Docs testify about cult baby's death

Boston Herald/June 12, 2002
By Dave Wedge

Taunton -- A baby allegedly starved to death by an Attleboro cult couple died of malnutrition, leaving his tiny bones brittle and porous, and likely contracted scurvy and other vitamin deficiency diseases, medical experts testified yesterday.

"The cause of death is severe malnutrition due to starvation,'' said Dr. Margaret Greenwald, the chief medical examiner from Maine who performed an autopsy on Samuel Robidoux.

The 11-month-old boy's remains were unearthed from a makeshift grave in Maine's Baxter State Park in October 2000.

Prosecutors say he was starved to death by his parents, Jacques and Karen Robidoux, after the child's aunt, Michelle Mingo, prophesied that God wanted Samuel to be put on a breast milk-only diet.

Samuel died in April 1999, just three days before his first birthday, and was secretly buried in the upstate Maine park four months later by members of the reclusive religious sect.

Jacques Robidoux, 29, is charged with murder in the case and was slated to take the stand in his own defense this morning in Taunton Superior Court.

Karen Robidoux, 26, faces a separate trial on second-degree murder while Mingo, 37, is charged as an accessory.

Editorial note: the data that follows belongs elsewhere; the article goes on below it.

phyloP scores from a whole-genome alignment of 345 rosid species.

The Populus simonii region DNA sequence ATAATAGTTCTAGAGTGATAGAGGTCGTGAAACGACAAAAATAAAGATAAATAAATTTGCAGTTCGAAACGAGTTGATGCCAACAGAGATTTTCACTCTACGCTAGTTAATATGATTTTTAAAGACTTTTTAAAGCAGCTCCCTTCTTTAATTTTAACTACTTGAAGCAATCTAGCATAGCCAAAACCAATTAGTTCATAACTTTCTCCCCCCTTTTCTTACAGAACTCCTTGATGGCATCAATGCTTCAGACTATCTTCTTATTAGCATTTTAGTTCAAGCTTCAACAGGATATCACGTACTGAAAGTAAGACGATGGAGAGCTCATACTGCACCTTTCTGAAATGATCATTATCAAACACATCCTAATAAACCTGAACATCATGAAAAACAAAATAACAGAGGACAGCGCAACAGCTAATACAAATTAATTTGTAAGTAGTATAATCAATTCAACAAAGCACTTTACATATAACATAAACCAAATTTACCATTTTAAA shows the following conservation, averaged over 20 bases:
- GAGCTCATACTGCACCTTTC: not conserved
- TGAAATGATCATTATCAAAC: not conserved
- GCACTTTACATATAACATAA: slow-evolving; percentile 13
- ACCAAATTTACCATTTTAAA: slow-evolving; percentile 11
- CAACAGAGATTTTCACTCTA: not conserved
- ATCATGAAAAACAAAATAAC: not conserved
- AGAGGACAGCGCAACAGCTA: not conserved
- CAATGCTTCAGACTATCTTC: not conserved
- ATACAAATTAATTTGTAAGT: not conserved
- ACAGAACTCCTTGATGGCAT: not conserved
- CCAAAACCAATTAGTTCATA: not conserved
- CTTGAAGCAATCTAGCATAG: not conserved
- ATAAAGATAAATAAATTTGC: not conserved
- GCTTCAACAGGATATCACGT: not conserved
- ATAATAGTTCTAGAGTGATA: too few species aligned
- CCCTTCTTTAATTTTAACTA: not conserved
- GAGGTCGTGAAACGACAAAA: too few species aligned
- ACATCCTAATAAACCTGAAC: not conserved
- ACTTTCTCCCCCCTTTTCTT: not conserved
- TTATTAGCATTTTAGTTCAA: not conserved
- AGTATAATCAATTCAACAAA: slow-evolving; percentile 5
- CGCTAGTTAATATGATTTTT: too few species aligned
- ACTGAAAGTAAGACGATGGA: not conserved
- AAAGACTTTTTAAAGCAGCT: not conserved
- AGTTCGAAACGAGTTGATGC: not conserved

Greenwald, who has done more than 5,000 autopsies in her career, said she based her ruling on the condition of the boy's skeleton and information provided by investigators.

"There was severe malnutrition in the bones,'' she said. "The bones showed generalized demineralization.''

Dr. Marcella Sorg, a forensic anthropologist from Maine who also examined the bones, determined the child probably was stricken with scurvy - a disease caused by a lack of Vitamin C - among other ailments.

The boy, recalled by ex-cult members as "chubby'' and "happy,'' had already been eating table food but was allegedly cut off by the sect after Mingo's "vision.''

As close-up pictures of Samuel's tiny remains were displayed on courtroom TV monitors, Sorg testified that the bones were "porous'' from malnutrition.

She also said his skeleton was so tiny that doctors examining the remains had to use an X-ray scanner usually used for mice.

"There were a number of abnormalities that could be seen in almost every bone,'' Sorg said.

"It was consistent with a deficiency of micronutrients . . . and is part of a malnutrition pattern,'' she said.

Jacques Robidoux, who has claimed he is a member of a sovereign nation immune to United States law, barely glanced at the pictures and showed little emotion during the doctors' graphic testimony.

Robidoux's lawyer, Frank O'Boy, has claimed that the group may have been negligent but that his client did not intend to kill his son.

"He wants to tell his story,'' O'Boy said of the decision to put the reputed cult leader on the stand.

"He wants to be judged for the person he is.''

To see more documents/articles regarding this group/organization/subject click here.